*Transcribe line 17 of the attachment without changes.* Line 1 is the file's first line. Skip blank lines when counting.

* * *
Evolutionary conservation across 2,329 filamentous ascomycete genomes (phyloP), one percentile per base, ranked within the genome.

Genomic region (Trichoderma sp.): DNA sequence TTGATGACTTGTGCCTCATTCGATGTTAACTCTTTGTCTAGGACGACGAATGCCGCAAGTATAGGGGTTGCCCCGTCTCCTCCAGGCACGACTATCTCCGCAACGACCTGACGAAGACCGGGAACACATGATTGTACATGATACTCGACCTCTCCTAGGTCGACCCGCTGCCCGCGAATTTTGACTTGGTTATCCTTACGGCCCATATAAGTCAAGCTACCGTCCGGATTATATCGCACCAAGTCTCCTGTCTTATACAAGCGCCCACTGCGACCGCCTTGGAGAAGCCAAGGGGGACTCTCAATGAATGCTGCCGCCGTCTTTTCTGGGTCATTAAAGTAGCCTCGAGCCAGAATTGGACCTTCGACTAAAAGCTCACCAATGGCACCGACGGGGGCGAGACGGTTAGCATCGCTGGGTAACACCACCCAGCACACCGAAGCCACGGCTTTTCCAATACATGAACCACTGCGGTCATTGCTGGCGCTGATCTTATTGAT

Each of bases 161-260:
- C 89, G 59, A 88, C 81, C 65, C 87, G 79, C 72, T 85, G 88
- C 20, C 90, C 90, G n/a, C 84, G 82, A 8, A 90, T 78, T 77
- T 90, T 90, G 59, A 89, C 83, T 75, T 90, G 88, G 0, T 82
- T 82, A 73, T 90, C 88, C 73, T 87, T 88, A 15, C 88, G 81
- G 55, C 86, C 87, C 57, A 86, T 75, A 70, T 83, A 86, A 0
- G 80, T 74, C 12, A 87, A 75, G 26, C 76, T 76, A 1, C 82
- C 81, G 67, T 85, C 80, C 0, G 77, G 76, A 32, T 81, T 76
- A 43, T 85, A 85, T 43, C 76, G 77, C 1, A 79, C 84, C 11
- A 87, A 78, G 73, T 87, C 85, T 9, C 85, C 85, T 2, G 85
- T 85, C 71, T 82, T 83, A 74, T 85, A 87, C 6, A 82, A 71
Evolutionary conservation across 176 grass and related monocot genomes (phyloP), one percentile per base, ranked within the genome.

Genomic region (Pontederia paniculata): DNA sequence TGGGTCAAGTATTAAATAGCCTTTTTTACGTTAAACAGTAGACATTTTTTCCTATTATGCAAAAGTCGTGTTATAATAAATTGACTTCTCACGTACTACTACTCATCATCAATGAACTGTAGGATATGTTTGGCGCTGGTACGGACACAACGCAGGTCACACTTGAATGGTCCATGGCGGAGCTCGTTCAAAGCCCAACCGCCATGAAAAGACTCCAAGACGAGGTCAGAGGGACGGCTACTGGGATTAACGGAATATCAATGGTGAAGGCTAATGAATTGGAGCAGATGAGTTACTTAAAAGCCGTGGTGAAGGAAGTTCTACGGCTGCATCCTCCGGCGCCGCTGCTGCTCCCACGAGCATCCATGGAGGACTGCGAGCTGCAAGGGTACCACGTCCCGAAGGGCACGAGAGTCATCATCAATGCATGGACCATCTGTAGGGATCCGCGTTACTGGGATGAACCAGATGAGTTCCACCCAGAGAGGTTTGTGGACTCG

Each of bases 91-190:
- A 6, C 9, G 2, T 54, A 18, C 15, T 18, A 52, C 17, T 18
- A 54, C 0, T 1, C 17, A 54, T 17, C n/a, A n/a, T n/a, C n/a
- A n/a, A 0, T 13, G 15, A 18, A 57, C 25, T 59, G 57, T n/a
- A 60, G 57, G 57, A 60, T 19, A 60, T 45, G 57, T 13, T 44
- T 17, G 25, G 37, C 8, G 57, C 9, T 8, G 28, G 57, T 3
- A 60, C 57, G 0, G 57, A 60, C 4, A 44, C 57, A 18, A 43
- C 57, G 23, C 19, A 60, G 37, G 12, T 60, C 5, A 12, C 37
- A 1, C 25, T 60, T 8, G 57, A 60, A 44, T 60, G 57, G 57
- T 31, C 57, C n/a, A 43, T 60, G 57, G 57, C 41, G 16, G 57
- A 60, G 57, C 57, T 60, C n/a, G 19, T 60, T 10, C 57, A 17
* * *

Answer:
- A 6, C 9, G 2, T 54, A 18, C 15, T 18, A 52, C 17, T 18